Consider rum a local food.
In an industrial park in Ipswich, Privateer Rum is rolling out the Hungarian, French and American oak barrels and firing up the shiny distilling equipment to make an artisanal rum like a "fine spirit."
It's owners, Andrew Cabot and Nelse Clark, are playing around with toasted and charred oak, and have brought in a professional blender to tease out different themes: masculine rum with notes of sandalwood and cinnamon, and a feminine, buttery rum with a "velvety, silky mouth-feel."
Cabot and Clark say their product is part art and part science, which makes it a premium bottle that we should reach for the way we might reach for a cognac.
Rum is made from a grass, not a grain, just the beginning of the technical challenges to creating a fine liquor from it; Privateer begins with great raw materials — molasses for the English style of making rum, and sugar cane, for the French Agricole style of rum-making, which Cabot claims has less bacterial fermentation, and produces a rum more in the style of a wine.
The distillery has been filling barrels only since last June, but Privateer has already won a Silver Medal at the 2011 Ministry of Rum Tasting Competition in San Francisco.
At one point, Massachusetts was rum, producing 70 percent of the colony's needs for the drink, which was large.
According to Wikipedia, Colonial men, women and children consumed 14 gallons of the stuff a year. Paul Revere, Cabot claimed, was said to have stopped in Medford for a rum on his historic ride. Rum was so much in demand in early 18th century that it was its own currency, traded in Europe like gold.
New England rum was an integral part — one solid leg — in the slave trade triangle.
With so much available lumber and cooperage for barrels, and a hefty molasses trade to the Islands, rum was the colonies' most lucrative business until after the Revolutionary War. The Molasses Act, the Sugar Act, and eventually the Stamp Act — all taxes imposed by the British to control the lucrative business, and to fund its support of the Colonies in the French and Indian War — ignited the colonist tempers that began the Revolution. After the war, whiskey, heavily endorsed by George Washington, replaced rum as the American drink.
Privateer Rum in Ipswich has roots that reach back to those 18th century days, when private citizens amassed great fortunes in rum and privateering, businesses that went hand in glove.
Andrew Cabot, upon researching his family history, discovered an ancestor six generations back — also an Andrew Cabot — who had been a successful privateer, and who owned a rum distillery on Water Street in Beverly.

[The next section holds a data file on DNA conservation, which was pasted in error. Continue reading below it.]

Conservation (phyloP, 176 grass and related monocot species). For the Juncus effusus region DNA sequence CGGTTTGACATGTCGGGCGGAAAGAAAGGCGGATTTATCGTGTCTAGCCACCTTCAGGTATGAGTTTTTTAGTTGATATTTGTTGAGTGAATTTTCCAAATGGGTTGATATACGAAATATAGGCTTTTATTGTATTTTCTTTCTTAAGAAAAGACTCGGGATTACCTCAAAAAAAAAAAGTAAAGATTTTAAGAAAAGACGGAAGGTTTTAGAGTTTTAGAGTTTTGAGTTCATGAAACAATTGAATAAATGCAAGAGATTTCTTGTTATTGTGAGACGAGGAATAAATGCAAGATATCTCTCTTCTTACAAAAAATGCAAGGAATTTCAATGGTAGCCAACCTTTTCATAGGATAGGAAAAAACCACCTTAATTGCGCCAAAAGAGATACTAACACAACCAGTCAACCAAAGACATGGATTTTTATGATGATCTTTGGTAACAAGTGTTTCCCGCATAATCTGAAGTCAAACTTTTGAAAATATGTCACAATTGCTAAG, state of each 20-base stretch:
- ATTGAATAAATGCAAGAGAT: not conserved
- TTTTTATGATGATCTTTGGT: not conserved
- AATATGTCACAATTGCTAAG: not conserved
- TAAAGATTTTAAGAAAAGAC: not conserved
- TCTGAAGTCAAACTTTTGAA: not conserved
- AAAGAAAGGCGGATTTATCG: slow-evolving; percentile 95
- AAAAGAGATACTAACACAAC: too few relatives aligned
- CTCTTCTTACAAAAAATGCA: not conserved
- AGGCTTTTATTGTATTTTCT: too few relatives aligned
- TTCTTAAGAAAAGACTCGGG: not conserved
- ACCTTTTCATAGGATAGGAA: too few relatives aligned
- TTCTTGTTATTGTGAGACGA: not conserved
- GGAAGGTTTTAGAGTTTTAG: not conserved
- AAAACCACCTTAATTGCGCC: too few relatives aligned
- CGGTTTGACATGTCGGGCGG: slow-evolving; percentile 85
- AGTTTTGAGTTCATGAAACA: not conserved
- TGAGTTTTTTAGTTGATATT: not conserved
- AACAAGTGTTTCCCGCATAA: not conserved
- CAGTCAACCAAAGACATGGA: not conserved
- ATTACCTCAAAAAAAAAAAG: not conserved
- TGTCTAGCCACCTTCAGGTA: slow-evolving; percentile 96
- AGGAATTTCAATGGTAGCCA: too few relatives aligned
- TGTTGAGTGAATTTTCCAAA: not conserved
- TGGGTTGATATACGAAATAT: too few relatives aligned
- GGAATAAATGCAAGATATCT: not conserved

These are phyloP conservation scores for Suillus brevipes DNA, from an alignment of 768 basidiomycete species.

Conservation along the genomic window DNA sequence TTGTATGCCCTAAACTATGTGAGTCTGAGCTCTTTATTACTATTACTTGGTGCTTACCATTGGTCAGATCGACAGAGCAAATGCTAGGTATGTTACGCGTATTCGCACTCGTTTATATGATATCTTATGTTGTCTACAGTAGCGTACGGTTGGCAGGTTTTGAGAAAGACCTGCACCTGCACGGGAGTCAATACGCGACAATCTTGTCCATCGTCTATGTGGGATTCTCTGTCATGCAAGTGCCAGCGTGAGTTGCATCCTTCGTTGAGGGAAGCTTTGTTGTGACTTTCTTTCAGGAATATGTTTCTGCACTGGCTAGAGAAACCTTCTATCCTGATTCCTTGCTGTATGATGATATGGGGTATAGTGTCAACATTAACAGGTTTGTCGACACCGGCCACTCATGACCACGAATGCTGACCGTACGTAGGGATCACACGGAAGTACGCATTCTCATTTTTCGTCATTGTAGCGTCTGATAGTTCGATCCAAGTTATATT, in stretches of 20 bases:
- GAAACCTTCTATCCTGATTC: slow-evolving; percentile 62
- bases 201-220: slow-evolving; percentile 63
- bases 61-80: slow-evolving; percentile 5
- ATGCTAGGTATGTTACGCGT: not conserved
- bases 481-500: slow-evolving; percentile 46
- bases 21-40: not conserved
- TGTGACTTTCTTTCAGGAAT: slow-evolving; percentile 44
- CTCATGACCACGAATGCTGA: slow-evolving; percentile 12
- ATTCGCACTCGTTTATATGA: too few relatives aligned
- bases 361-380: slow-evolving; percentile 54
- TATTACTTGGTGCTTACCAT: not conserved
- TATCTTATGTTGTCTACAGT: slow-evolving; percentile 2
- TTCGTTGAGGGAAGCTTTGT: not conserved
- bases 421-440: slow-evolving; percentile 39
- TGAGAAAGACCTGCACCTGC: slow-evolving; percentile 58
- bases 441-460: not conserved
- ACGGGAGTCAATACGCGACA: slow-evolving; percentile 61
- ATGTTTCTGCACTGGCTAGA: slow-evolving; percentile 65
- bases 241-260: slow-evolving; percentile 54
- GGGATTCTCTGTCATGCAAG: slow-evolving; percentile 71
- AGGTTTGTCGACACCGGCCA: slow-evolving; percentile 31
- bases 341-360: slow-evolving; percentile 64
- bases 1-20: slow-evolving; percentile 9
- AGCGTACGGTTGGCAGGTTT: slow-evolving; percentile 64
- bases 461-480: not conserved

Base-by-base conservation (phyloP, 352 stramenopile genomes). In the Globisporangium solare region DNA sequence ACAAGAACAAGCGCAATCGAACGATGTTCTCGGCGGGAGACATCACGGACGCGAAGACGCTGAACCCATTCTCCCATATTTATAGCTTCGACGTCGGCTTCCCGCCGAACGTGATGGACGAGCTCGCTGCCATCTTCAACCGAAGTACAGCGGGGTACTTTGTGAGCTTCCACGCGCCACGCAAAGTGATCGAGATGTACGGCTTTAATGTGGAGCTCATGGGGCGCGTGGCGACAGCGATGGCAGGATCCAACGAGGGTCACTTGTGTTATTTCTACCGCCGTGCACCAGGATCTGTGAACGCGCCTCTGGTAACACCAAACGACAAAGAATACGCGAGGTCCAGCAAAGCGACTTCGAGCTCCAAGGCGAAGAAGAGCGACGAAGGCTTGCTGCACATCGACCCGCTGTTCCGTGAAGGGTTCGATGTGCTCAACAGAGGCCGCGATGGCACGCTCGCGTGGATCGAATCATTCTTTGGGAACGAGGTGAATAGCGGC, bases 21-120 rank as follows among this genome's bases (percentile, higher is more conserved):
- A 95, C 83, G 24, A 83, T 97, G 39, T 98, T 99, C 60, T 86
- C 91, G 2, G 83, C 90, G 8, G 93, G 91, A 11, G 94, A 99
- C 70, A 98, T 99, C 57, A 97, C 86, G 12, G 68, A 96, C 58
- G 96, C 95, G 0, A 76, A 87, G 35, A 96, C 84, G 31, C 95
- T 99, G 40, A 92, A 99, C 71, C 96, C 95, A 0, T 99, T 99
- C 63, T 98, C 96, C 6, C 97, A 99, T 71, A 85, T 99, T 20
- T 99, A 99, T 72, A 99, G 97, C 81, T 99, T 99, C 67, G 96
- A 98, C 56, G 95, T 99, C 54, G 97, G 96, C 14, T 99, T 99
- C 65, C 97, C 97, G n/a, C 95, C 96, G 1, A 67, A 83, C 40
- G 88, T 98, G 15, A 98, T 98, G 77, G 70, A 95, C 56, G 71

Privateers were private citizens who basically made up the navy our budding country couldn't afford, freely attacking British merchant ships of behalf of our independence, but happily keeping the booty for themselves. On a good day they were considered a merchant marines, on a bad day they were pirates. When they won, they won big, but they also took all the risks of being on the seas and engaging in battle.
As Cabot says, privateers made millionaires out of fish mongers by filling a great social void. Rum went along with those fortunes.
Now, 200 years later, the Cabots are back in the New England rum business — no slavery, no pirates, just a beautifully produced spirit of which perhaps that most genteel of colonists, Thomas Jefferson, who had so hoped to make fine wine the American beverage, would be proud.
Privateer produces a white rum — usually destined to be a cocktail — but the Privateer version is gorgeously sip-able even without the ginger beer and basil. I tasted it neat, in a Dark and Stormy, and a few more variations.
The Privateer Amber rum doesn't taste like rum at all, but like something served in a snifter and savored by a fire.
Privateer is making rum a fine local product once again.
Rosemary Ruby Cocktail
11/2 ounces Privateer Silver
2 ounces ruby grapefruit juice
1/2 ounce simple syrup
Shake first three ingredients in a shaker, and serve over ice with a sprig of rosemary.
2 ounces Privateer Amber
1/2 ounce toasted cinnamon simple syrup
1/2 ounce lime juice
Shake all ingredients in a shaker, and serve either up in a martini glass or on ice in a cocktail glass.
Toasted cinnamon simple syrup:
Hold a cinnamon stick gently over the flame on your stove until lightly charred, and tuck it into either your own simple syrup or a purchased bottle. Allow to infuse.
Food for Thought runs weekly in the Times' Taste of the Times section and is written by Heather Atwood, an author and mother from Rockport. Questions and comments can be sent to Heather at email@example.com. And follow her blog at www.heatheratwood.com